Change Your Image
Upload An Image
Crop And Save
Somebody wrote here: '(Most) US reviewers find this mediocre or 'not interesting' and suggest we should see the American remake. European reviewers all like it! I like it too' Oh well, I'm European... so what? I love GOOD cinema of any kind but sadly I got really disappointed with this over-rated and feeble thriller. The story is so obvious and cliché-ridden as any Hollywood mainstream movie of this type and in the last 30 minutes it's like an idiot-plot compendium. It begins promising enough, there are a couple of superb scary scenes in the first half, tons of creepy atmosphere along the way (great locations and camera-work) and some decent performances. But that's all. OK, if the point with this movie was character development it fails with this, too. There's not a single complex or even sympathetic character. And that slight social commentary is uninteresting because it doesn't match with the thriller elements at all.
I haven't seen the American remake and I don't feel like to do it after seeing this one.
The Wolf Man (1941)
This is the second time I've seen this film and I can't understand the fact yet: WHY does it keep its classic status for many horror fans (most in America)? Because it was THE FIRST?. I don't think so: that was Universal's own "WEREWOLF OF London". Or because it was the first to play the subject straight?: Surely not, "Werewolf of London" also did it so as well before. Or cause this one set all that mythical stuff about werewolves? Oh, let's be serious folks!. One thing is enjoying "THE WOLF MAN" as it is - just an entertaining, sympathetic BUT feeble B-grade monster flick from a studio, Universal, caught in its low days- and other quite different pretending to give this a "classic" status. Any viewer with an eye for film quality can't get satisfied. I guess "The Wolf Man" was able to impress those teenager film-goers who saw it in the 40's and even those who watched it later on TV. Plus some kind of nostalgia. Sadly to say, as I wasn't one of them. And this is what I found sitting through "The Wolf Man" today: Simple-minded script (well... actually it's hard to find some Universal horror film made in the 40's that do not seem to be wrote by an 10y.o. child) Wooden performances (only Claude Rains and Maria Ouspenskaya save the show) -Carboard forest sets complete with that cheese fake mist. -Also cardboard 'European' folklore (any folk living in Wales couldn't believe his eyes!) -Continuity goofs galore... I don't really understand why "The Wolf Man" has to be a better considered film than "MAN MADE MONSTER" or "SON OF FRANKENSTEIN". And of course it is light-years far from Universal gems like "THE BLACK CAT", "BRIDE OF FRANKENSTEIN" or "THE INVISIBLE MAN" Of course, if we compare it to those terrible Paul Naschy affairs, "THE WOLF MAN" could even look like a Cinema Masterpiece. But if you are interested in something more substantial than pulp programmer fun and want to see intelligent old werewolf movies I rather recommend Hammer's "The Curse of the Werewolf", for instance. That with Oliver Reed is not perfect but at least it offers an adult approach to the story. It's a matter of taste.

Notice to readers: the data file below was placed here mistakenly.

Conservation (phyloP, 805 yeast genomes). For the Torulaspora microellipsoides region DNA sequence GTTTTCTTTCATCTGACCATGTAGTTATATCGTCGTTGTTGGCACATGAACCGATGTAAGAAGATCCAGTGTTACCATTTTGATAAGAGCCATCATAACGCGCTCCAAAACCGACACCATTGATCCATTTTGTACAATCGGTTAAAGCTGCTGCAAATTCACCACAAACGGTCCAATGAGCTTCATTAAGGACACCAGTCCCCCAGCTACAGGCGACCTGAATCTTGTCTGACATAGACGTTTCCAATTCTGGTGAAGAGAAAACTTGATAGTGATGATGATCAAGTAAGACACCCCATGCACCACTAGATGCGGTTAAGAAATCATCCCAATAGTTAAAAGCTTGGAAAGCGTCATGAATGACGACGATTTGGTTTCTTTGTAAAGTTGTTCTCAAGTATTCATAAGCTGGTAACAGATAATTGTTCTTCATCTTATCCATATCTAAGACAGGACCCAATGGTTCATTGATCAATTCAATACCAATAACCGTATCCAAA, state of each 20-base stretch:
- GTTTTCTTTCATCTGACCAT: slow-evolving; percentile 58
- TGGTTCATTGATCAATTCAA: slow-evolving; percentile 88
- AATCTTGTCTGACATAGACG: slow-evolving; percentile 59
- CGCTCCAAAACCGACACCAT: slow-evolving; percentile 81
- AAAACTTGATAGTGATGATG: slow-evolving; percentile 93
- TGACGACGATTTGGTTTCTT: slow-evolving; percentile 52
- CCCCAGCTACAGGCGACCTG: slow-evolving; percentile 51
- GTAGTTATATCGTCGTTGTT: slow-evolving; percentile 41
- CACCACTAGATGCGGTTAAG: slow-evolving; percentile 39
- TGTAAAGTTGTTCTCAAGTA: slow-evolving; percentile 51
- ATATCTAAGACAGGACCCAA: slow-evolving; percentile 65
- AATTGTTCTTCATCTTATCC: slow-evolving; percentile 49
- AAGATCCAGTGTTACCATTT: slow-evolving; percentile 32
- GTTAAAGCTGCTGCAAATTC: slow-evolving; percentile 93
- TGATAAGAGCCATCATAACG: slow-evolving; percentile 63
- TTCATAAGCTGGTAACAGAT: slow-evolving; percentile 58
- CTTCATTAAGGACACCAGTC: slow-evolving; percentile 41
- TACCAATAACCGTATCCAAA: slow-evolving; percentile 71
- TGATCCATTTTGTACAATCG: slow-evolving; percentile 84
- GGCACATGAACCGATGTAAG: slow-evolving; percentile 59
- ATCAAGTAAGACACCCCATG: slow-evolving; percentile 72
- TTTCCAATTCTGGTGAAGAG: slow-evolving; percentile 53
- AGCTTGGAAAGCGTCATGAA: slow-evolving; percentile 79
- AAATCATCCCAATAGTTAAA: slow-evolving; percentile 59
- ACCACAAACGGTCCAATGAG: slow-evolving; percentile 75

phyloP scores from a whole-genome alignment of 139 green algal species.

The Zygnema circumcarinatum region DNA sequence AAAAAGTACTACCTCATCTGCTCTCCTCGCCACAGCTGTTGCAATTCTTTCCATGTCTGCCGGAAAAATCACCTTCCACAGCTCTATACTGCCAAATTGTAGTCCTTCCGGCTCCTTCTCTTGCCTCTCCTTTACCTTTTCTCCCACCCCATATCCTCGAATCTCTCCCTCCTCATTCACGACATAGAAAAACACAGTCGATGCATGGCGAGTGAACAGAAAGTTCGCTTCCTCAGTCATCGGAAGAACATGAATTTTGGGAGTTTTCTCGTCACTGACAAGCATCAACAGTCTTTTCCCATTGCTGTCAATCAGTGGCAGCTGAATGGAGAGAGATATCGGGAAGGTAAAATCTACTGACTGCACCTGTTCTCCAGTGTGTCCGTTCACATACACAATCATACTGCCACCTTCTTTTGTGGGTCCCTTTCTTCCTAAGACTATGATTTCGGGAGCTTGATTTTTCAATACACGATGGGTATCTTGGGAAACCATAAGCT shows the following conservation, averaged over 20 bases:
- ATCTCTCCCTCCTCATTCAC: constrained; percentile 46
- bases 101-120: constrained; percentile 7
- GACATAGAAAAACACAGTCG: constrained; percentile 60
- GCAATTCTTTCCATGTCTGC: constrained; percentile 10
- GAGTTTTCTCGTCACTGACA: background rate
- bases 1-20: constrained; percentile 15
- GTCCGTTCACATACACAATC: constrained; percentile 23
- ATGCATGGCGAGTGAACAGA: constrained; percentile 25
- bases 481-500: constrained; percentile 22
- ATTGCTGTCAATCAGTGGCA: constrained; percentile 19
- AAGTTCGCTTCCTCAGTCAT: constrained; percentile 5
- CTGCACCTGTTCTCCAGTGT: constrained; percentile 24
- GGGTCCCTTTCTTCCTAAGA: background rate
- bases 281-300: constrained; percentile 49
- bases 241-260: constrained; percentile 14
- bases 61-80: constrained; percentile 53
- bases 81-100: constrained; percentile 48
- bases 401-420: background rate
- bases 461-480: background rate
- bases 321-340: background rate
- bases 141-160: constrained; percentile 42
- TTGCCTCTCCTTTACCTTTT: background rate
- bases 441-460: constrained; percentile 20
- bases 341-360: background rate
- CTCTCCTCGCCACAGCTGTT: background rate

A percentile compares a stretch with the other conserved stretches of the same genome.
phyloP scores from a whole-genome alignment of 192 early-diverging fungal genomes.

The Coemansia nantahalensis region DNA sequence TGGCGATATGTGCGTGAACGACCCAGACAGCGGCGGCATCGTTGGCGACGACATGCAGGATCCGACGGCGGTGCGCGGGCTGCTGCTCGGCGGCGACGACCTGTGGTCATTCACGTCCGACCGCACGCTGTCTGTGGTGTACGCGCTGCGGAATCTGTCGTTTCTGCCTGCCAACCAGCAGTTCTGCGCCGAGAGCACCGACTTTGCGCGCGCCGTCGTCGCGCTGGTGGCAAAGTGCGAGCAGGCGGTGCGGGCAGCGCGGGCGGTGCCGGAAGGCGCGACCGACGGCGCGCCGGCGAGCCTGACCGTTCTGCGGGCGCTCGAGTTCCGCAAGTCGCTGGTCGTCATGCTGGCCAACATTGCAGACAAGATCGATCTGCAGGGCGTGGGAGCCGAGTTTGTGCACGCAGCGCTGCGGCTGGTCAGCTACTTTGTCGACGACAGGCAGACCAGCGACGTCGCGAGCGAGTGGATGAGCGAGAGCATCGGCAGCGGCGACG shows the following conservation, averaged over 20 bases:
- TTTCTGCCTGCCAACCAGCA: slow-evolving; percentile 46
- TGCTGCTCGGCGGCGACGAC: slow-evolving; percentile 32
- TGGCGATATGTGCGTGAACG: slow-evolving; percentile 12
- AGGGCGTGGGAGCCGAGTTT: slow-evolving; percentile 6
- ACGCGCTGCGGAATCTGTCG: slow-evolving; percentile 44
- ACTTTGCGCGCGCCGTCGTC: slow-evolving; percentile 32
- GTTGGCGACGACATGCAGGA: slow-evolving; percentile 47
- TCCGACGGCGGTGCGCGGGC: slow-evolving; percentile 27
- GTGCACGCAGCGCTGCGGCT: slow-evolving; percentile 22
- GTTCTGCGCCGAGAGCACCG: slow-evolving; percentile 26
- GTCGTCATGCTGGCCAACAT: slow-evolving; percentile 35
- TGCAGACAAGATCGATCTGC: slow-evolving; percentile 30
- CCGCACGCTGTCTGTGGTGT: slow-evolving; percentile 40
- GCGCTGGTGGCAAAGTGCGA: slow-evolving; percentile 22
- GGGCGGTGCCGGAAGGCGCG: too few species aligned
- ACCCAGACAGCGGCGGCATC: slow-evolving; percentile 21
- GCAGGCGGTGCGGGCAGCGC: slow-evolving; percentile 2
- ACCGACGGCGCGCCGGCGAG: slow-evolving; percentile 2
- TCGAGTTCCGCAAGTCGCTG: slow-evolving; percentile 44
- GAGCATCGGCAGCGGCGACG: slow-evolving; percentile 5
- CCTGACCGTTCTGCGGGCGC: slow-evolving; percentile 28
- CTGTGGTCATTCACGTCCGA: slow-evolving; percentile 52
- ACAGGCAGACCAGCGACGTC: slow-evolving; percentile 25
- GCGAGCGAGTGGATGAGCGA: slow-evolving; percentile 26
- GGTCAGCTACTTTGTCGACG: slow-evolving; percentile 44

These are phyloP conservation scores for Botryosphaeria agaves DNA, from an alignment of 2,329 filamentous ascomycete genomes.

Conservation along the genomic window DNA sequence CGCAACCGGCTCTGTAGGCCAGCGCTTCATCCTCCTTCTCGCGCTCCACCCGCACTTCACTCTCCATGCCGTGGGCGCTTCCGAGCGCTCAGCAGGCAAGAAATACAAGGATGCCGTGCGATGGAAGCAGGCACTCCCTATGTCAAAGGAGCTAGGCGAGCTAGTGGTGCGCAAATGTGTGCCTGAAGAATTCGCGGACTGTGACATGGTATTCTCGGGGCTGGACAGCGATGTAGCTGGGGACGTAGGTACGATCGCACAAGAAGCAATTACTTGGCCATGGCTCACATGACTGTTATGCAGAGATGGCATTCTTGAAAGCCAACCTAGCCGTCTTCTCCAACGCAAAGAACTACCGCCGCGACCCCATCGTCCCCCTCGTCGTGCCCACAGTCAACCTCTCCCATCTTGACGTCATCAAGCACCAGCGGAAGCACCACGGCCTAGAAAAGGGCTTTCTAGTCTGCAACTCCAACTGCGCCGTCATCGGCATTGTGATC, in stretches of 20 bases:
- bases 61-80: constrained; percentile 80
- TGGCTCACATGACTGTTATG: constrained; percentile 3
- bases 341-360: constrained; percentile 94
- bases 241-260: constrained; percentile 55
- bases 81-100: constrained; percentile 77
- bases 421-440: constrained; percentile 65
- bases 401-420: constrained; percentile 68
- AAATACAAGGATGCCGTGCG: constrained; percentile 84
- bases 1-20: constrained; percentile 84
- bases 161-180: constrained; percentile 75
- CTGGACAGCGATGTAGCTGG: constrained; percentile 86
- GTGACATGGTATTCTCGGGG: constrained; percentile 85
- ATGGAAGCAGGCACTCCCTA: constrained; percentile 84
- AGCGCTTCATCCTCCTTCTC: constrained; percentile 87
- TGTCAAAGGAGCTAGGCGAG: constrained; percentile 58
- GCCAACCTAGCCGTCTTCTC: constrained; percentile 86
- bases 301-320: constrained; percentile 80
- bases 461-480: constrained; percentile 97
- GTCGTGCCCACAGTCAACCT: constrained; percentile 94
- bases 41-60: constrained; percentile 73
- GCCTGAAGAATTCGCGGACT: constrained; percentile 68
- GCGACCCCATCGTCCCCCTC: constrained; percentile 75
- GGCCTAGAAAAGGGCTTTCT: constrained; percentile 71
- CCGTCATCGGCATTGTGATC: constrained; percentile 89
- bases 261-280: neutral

Italian Horror Masterpiece
Definitely, this splendid movie is still the only one to match up to "La maschera del demonio" (1960, Mario Bava) as the most brilliant and complex Italian Horror film (in any age, of course).
Beautifully shot, with an unforgettable performance from Barbara Steele (arguably her best!) and outstanding macabre atmosphere.
As the Bava film, this one deals with such a taboo theme as necrophilia, in an even more morbid way. Although the story is located in 19th-century London, those magnificent sets are obviously Italian.
Not for the popcorn-eater kind of horror fans, they could find this just boring. OK, give them one of those dumb teen flick from Hollywood (any age, too)and leave Dr. Hichcock for keen cinema buffs.
German version = original voices
I've read a lot of mistaken reviews about this movie affirming that its original shooting language is in English. That's not true. Those who has been watching the English version were listening to a poor dubbing. "Anatomie" was actually shot in German and that's the original language of the players. Anybody who pays attention to the sound quality can easily notice that the German version keeps clearly the acoustics attributes and shape of direct sound recording on shooting. On the contrary, the English version just sounds like what it is: a poor, flat studio dubbing. Watching the German version with English subtitles is definitely the best option if you like seeing films in the shape its creators really made it.